by Lindsay Kramer || NHL.com
Lindsay Kramer, the AHL correspondent for NHL.com, profiles an up-and-coming player each Monday during the season, and his AHL notebook appears each Thursday on NHL.com.
Interstate 96 in the heart of Michigan can transport a hockey player to a lot of dreams.
Grand Rapids Griffins rookie center Justin Abdelkader has used the road to travel from high school hero to a college storybook ending to NHL fairy tale to AHL hotshot.
"I feel like I’ve been at every stop," said Abdelkader, who was speaking of geographical destinations, but just as easily could have been referring to rungs on the hockey ladder.
How far can he take the interstate? Well, it’s 192 miles long, but Abdelkader looks like he’s going a lot farther than that.
At the tender age of 21, Abdelkader is already staking a claim as his generation’s Forrest Gump. Except that Tom Hanks’ character was simply in the right place at the right time, while Abdelkader has created his own good fortune with talent and hard work.
He’s weaved his way along I-96 through the connecting cities of Muskegon, where he was named the state’s "Mr. Hockey" in high school; to East Lansing, where he was a standout at Michigan State; to Detroit, where he got a quick taste of the NHL for the Stanley Cup champ Red Wings last season; to Grand Rapids, where his seven goals and two assists in seven games for the Griffins in October earned him AHL rookie of the month honors.
"It’s hard for it to sink in, how fortunate I really am," he said. "I try to live in the moment. When I step back and think about everything that happened, everything fell in line perfectly for me."
For as much as Abdelkader has locked his home state into a tight embrace, his key career move might have been temporarily leaving it. In 2004-05, what would have been his senior year in high school, he decided to play for Cedar Rapids of the USHL.
The choice gave him wider exposure against better competition, and he milked that for every drop by producing 27 goals and 25 assists. Detroit then plucked him in the second round of the 2005 draft.
"I wasn’t really on the radar. No NHL scouts come to high school games, not even college scouts," he said. "I had to have a good year in juniors. I felt like I got better and better as the season went on."
Abdelkader skated back to the nest to play for Michigan State. As a sophomore he potted the game-winning goal in the NCAA title game against Boston College with just 18.9 seconds left to give the Spartans their first championship in 21 years.
"It’s a combination of everything. It’s a little luck, being in the right place at the right time," he said of coming through in the clutch. "Hopefully it’s something I bring to each team. I think it brings out the best in me, playing under pressure."
Grand Rapids coach Curt Fraser said big-time efforts and players like Abdelkader are more than just a random pairing.
"I just think he does things correctly when he’s on the ice, and it puts him in position to be successful," Fraser said. "He’s one step ahead. He has very good habits on the ice. When you’re a kid like Abdelkader, you prepare yourself for the moment when it happens."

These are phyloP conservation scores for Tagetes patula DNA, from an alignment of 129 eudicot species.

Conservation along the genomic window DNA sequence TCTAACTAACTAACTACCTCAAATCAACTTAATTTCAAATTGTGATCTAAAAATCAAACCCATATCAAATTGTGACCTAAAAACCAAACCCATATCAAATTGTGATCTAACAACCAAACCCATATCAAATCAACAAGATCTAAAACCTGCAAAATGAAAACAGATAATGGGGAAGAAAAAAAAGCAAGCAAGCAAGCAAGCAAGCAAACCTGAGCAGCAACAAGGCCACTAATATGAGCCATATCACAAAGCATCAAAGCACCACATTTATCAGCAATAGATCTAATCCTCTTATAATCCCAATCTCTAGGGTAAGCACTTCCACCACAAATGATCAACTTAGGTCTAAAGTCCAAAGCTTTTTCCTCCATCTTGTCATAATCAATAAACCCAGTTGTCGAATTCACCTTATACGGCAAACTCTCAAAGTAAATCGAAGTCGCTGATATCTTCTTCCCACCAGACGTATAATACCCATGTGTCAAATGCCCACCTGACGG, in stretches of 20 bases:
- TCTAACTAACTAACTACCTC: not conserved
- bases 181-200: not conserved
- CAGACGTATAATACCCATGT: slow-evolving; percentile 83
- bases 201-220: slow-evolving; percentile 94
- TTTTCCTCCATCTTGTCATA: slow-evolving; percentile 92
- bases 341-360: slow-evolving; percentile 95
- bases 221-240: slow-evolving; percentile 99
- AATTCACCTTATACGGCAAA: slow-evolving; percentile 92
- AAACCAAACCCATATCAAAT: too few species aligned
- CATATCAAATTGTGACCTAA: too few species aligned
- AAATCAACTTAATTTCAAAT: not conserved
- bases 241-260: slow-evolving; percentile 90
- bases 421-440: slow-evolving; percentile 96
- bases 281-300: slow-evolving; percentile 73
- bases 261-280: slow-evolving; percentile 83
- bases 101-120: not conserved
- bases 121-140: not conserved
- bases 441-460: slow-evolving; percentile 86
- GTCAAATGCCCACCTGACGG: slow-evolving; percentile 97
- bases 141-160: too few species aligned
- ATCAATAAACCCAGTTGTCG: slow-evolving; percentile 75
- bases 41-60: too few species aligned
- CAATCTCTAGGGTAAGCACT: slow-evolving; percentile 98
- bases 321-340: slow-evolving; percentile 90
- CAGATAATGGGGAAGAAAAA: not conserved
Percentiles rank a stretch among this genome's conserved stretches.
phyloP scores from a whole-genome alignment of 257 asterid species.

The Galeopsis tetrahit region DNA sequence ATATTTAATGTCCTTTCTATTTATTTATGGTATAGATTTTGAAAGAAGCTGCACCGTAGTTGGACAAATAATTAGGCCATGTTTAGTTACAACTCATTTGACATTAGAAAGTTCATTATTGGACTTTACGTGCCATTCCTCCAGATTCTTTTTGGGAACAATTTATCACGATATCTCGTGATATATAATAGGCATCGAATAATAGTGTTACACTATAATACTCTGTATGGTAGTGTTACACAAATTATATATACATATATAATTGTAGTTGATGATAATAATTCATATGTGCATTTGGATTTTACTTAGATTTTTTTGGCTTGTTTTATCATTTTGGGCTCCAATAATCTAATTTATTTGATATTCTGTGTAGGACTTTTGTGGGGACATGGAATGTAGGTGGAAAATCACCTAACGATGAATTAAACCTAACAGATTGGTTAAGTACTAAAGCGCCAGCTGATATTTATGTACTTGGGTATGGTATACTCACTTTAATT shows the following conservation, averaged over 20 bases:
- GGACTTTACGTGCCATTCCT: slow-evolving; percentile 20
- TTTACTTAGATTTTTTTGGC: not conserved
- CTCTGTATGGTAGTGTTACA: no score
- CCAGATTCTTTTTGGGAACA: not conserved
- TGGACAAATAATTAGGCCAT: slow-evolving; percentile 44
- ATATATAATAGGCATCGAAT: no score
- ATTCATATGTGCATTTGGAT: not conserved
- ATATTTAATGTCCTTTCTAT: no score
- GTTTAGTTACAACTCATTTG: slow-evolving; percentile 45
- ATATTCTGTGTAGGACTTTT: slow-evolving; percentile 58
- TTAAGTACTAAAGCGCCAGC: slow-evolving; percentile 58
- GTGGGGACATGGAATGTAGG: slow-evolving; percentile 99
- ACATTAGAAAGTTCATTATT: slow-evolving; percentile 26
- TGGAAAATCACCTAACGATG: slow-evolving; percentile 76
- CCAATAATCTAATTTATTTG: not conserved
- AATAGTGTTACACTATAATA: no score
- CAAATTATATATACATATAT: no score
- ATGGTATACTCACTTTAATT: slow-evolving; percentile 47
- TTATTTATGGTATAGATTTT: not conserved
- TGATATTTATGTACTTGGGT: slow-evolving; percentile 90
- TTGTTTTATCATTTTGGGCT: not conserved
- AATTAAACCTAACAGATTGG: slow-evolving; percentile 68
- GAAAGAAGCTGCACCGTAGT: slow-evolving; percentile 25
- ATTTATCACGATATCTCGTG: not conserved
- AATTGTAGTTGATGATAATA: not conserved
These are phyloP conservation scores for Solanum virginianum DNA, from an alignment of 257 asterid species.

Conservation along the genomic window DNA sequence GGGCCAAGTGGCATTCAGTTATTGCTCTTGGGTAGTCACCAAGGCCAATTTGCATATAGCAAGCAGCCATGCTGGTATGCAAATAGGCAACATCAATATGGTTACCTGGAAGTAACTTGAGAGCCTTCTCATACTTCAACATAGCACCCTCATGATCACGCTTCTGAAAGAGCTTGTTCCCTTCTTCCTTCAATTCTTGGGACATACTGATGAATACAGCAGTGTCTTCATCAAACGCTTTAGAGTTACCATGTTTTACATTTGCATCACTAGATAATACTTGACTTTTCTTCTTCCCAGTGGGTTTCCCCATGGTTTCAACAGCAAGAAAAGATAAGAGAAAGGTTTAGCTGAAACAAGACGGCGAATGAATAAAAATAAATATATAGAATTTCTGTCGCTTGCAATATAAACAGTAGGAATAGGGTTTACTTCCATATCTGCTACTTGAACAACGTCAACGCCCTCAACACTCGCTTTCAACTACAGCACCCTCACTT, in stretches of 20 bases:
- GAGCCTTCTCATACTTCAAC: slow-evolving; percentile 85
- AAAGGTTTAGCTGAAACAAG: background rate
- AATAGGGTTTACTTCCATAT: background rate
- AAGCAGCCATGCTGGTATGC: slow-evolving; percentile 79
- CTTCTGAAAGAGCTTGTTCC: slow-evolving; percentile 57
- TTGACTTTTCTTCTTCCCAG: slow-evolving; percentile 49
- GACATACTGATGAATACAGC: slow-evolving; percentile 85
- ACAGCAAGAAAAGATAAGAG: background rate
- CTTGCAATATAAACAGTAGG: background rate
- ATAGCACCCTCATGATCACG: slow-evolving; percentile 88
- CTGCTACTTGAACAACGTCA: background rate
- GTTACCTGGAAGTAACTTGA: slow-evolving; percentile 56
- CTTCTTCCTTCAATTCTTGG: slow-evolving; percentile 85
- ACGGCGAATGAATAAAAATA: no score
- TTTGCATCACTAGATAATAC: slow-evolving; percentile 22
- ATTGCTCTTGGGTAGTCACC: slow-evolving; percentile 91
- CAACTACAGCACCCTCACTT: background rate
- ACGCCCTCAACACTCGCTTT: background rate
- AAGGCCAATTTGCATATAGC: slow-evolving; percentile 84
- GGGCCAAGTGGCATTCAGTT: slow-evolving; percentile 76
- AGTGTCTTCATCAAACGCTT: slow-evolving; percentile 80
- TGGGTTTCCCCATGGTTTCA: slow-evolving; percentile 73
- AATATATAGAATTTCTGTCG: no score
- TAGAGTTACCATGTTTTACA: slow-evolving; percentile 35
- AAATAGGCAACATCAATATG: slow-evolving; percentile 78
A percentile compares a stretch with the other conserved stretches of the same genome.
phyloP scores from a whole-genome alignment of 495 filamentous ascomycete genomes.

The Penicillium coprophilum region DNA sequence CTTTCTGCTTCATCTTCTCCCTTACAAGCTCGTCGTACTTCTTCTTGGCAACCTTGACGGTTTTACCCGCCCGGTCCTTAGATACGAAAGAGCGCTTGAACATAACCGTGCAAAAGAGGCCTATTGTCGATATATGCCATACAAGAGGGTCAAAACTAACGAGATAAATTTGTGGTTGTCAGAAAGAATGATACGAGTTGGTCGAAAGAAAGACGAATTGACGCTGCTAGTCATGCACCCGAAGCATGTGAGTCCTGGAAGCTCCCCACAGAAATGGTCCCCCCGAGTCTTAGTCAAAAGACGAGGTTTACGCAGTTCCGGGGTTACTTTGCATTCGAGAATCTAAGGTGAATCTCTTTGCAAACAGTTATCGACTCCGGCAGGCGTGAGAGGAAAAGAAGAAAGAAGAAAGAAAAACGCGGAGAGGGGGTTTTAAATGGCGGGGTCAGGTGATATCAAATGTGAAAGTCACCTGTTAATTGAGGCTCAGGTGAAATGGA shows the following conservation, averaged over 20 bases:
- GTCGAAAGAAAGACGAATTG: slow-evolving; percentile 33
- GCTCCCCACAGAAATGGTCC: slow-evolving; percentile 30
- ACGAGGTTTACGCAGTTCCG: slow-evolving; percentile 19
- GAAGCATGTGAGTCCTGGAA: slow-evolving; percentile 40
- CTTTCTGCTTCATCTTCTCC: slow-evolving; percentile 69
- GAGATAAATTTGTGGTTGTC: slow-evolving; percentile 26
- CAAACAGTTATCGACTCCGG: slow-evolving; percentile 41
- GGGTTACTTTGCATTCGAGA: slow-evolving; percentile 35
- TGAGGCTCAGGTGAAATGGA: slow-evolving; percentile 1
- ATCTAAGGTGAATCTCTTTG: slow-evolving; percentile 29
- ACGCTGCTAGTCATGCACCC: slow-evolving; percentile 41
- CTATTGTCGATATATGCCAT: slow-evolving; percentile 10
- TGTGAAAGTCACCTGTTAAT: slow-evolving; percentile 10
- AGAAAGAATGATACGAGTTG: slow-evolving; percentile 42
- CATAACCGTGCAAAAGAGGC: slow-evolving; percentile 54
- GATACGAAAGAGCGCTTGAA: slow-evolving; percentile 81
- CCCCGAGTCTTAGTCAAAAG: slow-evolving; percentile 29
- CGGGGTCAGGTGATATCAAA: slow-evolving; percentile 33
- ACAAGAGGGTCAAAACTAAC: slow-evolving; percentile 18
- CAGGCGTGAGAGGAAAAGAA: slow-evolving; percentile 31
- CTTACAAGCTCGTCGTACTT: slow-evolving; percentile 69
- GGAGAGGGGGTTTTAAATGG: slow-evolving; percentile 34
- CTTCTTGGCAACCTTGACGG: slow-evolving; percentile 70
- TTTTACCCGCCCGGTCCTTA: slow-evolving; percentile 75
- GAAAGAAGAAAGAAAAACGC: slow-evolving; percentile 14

After a junior season in which Abdelkader contributed 19 goals and 21 assists for the Spartans, he was invited to join the Red Wings at the end of the season. That was another golden lottery ticket.
Abdelkader made his NHL debut with Detroit in its Presidents’ Trophy-clinching win, Apr. 3 vs. Columbus. He happily toiled as a black ace during the Red Wings’ title run, hoping some of the brilliance of his hometown hockey heroes seeped into his game by osmosis.
"Seeing how much dedication they put into it is amazing. They don’t win by accident, that’s for sure,"
Abdelkader said of his first impression of the big time. "It trickles down to the younger guys like us. It’s hard not to look around in awe. But after the first couple of days, they are line ordinary guys."
If there was any potential stretch for an Abdelkader dry spell, it would have been at the start of this AHL season. While Grand Rapids is a fresh challenge for him, it’s also a demotion from the place Abdelkader ended last season.
Few things can match the excitement of a backstage pass to a Stanley Cup. The emotion of winning an NCAA title for your backyard school is also overwhelming. A chance at the Calder Cup, if it comes at all, is one very long minor-league season away. But Abdelkader scored a goal in each of his first two games, ripped off a hat trick in his fifth and went from there.
"When you get to that next level, they don’t care what you did (before). You have to prove yourself at every level," Abdelkader said.
"Certainly, Justin is making a case for his role in the future with the Detroit Red Wings," Fraser said. "He has good skill, great speed and is tough. From the opening faceoff at the Traverse City prospects camp, he’s been an impact player. Every game he steps on the ice, you notice something from this kid. He’s a special player."
They may be biased, but a large group of Griffins fans agree. With Muskegon just 40 minutes from Grand Rapids, Abdelkader has a sizeable cheering section at every game and even more reason to appreciate staying close to home.
"I feel really fortunate to be able to play in front of my home fans like this. I just want to make them proud," he said. "It’s not pressure. The pressure is just to have a winning team here."
That task couldn’t be in more credible hands.